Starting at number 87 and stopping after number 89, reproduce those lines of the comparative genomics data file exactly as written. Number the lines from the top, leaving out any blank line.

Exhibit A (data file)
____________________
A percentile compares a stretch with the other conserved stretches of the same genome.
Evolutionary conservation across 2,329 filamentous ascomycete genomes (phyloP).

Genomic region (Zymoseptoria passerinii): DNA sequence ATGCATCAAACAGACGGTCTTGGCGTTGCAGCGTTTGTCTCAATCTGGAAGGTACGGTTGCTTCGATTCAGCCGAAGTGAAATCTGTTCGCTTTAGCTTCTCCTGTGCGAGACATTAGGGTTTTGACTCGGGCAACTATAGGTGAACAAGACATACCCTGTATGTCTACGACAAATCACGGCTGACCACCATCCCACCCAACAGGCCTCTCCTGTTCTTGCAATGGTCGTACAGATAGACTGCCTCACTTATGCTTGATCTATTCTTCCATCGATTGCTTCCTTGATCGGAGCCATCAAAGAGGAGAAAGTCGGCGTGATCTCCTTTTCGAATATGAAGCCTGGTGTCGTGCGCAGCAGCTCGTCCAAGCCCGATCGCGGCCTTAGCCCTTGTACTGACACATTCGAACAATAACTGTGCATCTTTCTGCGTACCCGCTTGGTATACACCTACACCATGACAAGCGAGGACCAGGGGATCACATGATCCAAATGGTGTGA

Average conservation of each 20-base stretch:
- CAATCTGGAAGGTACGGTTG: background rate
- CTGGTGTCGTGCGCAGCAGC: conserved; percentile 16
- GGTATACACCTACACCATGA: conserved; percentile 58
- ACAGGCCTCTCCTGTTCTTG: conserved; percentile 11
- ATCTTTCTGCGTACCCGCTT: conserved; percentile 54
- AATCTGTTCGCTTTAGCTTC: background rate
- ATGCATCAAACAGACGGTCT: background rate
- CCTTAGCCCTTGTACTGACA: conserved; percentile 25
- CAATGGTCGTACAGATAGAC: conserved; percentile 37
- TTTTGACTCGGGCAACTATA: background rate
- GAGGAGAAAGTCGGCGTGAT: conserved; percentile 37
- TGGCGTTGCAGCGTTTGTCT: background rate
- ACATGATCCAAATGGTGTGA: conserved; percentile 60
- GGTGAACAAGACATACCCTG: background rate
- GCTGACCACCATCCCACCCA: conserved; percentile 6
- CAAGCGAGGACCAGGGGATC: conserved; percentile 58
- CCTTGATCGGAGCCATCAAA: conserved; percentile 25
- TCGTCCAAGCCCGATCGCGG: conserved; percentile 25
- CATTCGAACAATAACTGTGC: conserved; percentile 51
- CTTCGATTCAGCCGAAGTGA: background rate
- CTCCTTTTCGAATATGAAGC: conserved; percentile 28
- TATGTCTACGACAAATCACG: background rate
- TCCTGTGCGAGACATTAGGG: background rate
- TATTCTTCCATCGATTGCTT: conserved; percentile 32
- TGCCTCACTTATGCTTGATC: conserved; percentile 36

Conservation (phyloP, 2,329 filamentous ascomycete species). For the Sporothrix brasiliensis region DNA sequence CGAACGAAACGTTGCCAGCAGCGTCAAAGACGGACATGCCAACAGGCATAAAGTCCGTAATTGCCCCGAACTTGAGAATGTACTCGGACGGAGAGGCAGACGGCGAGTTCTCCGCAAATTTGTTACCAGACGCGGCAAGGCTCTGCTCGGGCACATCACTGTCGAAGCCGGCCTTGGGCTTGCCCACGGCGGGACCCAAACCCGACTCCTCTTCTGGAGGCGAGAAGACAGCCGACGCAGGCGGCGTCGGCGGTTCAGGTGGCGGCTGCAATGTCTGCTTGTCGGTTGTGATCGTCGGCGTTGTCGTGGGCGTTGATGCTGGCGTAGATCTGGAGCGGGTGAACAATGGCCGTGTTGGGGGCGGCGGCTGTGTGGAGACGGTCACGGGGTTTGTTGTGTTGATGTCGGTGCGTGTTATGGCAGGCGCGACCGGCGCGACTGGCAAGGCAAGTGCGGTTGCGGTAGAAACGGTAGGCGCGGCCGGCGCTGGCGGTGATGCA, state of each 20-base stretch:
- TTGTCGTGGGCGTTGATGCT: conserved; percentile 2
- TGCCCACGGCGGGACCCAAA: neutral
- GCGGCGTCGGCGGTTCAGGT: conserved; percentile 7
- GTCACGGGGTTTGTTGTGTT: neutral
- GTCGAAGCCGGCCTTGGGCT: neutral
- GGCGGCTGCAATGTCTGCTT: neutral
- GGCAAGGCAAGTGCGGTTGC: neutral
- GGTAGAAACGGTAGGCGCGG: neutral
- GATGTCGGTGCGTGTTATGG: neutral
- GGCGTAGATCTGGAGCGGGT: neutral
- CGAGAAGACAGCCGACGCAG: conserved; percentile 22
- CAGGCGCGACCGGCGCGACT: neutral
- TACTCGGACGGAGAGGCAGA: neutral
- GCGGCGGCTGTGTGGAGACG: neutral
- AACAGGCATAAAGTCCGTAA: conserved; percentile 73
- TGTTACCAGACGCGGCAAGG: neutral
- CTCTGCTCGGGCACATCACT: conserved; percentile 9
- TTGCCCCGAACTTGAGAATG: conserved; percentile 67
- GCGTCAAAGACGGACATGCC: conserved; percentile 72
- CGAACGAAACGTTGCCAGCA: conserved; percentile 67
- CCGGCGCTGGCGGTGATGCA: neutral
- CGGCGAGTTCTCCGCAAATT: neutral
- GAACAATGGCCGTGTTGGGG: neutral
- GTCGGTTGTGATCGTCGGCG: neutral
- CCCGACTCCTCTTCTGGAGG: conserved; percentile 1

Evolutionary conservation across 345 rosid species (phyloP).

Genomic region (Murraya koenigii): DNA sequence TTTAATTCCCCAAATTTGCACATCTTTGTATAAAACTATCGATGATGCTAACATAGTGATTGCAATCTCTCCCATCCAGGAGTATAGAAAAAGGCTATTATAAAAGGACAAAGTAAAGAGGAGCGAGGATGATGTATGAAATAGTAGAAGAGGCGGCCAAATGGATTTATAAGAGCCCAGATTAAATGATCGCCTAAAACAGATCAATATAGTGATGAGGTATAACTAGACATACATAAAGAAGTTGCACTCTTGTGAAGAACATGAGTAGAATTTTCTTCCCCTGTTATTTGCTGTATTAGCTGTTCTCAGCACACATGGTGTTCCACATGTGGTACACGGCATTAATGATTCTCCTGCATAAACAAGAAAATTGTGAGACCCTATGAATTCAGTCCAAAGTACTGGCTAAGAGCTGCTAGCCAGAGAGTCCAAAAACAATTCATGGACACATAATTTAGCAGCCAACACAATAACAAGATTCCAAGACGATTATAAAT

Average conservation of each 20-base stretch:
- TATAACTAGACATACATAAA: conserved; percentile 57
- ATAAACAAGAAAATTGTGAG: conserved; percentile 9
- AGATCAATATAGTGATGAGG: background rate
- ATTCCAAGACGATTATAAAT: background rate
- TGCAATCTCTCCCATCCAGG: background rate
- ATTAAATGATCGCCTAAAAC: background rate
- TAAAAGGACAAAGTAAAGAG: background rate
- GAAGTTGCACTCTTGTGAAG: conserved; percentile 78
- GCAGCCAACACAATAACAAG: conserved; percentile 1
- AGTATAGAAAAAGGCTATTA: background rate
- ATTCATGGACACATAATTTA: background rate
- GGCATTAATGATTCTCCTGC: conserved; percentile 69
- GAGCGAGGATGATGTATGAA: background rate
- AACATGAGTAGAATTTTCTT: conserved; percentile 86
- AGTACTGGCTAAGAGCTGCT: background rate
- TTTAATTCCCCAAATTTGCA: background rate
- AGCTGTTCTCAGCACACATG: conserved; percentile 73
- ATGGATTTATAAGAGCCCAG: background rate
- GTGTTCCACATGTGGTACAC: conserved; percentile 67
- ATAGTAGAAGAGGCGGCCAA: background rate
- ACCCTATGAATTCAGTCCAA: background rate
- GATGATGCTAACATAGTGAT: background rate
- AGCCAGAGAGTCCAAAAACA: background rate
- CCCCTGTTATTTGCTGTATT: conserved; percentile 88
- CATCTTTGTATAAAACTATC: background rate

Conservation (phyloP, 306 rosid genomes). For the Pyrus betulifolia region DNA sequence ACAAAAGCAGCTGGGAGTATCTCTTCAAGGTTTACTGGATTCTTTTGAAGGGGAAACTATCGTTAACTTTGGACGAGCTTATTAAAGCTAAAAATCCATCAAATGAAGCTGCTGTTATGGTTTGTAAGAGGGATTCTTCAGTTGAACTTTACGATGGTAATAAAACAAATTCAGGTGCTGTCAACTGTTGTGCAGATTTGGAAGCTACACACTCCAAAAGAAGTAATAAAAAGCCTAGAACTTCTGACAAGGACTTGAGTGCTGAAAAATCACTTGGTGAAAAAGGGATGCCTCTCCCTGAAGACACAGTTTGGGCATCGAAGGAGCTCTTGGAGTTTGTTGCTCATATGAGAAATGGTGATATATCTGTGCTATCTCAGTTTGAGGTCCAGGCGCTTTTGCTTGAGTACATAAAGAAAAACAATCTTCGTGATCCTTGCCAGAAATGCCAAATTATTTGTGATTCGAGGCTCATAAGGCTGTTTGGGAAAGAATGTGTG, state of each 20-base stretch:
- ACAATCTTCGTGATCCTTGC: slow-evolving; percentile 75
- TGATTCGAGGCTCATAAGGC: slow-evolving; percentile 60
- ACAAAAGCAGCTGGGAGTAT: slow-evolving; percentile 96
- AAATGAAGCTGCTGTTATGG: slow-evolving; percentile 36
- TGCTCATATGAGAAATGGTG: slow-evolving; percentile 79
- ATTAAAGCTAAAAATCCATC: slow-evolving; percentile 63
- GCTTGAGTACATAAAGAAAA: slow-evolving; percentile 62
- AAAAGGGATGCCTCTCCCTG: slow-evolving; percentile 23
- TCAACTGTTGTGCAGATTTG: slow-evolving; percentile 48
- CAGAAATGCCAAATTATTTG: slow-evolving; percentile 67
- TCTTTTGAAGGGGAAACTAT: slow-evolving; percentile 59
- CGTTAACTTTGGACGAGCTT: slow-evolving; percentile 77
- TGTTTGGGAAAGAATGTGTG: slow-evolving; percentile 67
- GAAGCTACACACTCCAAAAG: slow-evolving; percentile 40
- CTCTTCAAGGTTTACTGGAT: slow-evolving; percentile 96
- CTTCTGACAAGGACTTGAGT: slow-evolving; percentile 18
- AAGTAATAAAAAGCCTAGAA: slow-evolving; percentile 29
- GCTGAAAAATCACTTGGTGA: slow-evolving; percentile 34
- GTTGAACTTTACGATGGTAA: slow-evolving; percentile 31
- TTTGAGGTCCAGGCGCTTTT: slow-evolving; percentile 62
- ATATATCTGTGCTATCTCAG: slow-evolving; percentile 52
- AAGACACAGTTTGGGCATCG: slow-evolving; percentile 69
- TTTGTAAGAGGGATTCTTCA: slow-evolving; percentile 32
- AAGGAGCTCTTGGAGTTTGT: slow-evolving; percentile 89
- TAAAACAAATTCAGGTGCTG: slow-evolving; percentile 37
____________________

- ACAAAAGCAGCTGGGAGTAT: slow-evolving; percentile 96
- AAATGAAGCTGCTGTTATGG: slow-evolving; percentile 36
- TGCTCATATGAGAAATGGTG: slow-evolving; percentile 79